Morality, greatness, excellence—if not achieved by us, then by whom? I don’t think my efforts to meet those goals in other industries contributed much to anyone except the people signing my paychecks. Is there a higher calling than caring for others—especially in tense or tragic settings—without expectation of material gain to compensate for risk? Not in my experience.
Job-related chauvinism got the better of me in this paragraph. I sound like I’m running for president of EMS. Not only am I indicting unnamed industries as merely profit-chasing entities, I’m also exaggerating EMS providers’ willingness to work for subsistence-level wages. It’s not that we’re willing to do it; we have no choice.
I don’t care very much whether you consider me a technician or a professional. Those words mean different things to different people. Besides, I don’t see how an arbitrary classification of our occupation would improve the quality of life for us or our patients. Our standards of care are based on curricula that are blind to conventions about professions requiring some form of higher education. And public perception of our worth is going to be driven mostly by economics. Large-scale initiatives to improve EMS providers’ standard of living that fail to consider supply and demand have no more chance of succeeding than efforts to portray actors, athletes or rock stars as overpaid.
I know what happened here: I call it topic creep. I’m ranting about two issues, neither of which should be part of this, or any other paragraph in “Untitled.” Are we technicians or professionals? I don’t know, and I’m certainly not going to resolve that in four sentences. It’s a topic that merits its own essay. So is our inequitable standard of living, the subject of my last two sentences. I’ll save it for another rant.
If I’m less confused about my identity today than I was during that interview 25 years ago, it’s because now I provide services of unambiguous value to end users. I know my role, whether you call me paramedic or EMT, technician or professional. I still worry about how others see me, but I have much more control over how I see myself. I deal with the latter by striving for excellence. Part of that process is to progress from doing my job because I have to, to doing my job for its own sake, to recognizing the role of my work within society, to enhancing that role through continuing education, broader experience and innovative problem-solving.
The first sentence had to go because I deleted the anecdote about that corporate job interview. I like the line about “unambiguous value”; that’s the only part of the paragraph that made the cut. The stuff about how others see me and how I see myself is true, but I’d already covered it in the paragraph beginning, “I know what I want my patients to think…” The last sentence, a tribute to job enrichment, is another example of topic creep.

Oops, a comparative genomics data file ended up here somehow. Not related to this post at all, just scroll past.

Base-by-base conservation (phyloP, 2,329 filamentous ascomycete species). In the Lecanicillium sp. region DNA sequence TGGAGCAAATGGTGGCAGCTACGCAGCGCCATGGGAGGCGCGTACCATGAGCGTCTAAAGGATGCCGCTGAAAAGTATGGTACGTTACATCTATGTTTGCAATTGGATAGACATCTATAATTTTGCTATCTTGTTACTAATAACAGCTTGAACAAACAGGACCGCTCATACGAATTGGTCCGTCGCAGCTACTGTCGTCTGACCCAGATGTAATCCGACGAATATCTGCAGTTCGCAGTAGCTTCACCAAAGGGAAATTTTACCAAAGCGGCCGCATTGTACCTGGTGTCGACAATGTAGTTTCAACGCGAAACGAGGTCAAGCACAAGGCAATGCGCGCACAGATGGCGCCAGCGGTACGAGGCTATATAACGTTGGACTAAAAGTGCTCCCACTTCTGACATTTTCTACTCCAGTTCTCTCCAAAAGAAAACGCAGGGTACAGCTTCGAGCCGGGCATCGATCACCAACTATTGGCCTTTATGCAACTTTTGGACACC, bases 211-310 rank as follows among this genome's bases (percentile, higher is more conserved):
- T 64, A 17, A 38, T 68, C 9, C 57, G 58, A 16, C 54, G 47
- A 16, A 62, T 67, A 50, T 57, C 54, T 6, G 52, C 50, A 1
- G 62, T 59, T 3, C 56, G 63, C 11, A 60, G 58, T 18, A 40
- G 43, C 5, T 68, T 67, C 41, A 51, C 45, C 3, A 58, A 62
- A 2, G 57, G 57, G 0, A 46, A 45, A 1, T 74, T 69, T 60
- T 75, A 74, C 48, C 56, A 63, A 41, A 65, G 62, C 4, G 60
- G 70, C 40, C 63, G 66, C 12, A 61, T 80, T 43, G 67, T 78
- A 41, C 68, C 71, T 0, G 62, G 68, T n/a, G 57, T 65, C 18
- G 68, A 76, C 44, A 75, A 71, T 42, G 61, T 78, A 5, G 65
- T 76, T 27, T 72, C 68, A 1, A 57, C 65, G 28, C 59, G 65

There’s nobility in that.
Nice closing—if I were writing about nobility.
I can’t take credit for all of the above improvements; some of them were suggested by my editor, who has the tact and talent to help me figure out what I’m trying to say. Both of us understand that whatever is written can always be better, and that good editing is part of good writing.
To me, writing and EMS are similar: Failure and fulfillment are never far apart. Some days our biggest challenge is to show up for more. No author expresses that better, I think, than Ernest Hemingway: “There is no lonelier man than the writer when he is writing… Nor is there any happier nor more exhausted man when he has written well. If he has written well, everything that is him has gone into the writing and he faces another morning when he must do it again. There is always another morning and another morning.”
Thanks for following The Write Stuff. Don’t forget to e-mail me with your questions.
- Part 1: Introduction--goals, philosophy, agenda.
- Part 2: Getting started--generating ideas, choosing topics and planning content.
- Part 3: Developing publishing contacts; submitting queries and proposals to editors.
- Part 4: Language, structure, essential elements of composition.
- Part 5: Using protected material--references, citations, quotations, graphics.
- Part 6: Grammar--common mistakes.
- Part 7: Establishing your style.
- Part 8: Self-critique--reviewing, rewriting, polishing.
- Part 9: Editors and editing.
- Part 10: Summary.
- Part 11: Case study--development of the December 2011 Life Support column for EMS World.
Mike Rubin, BS, NREMT-P, is a paramedic in Nashville, TN, and a member of EMS World’s editorial advisory board. Contact him at email@example.com.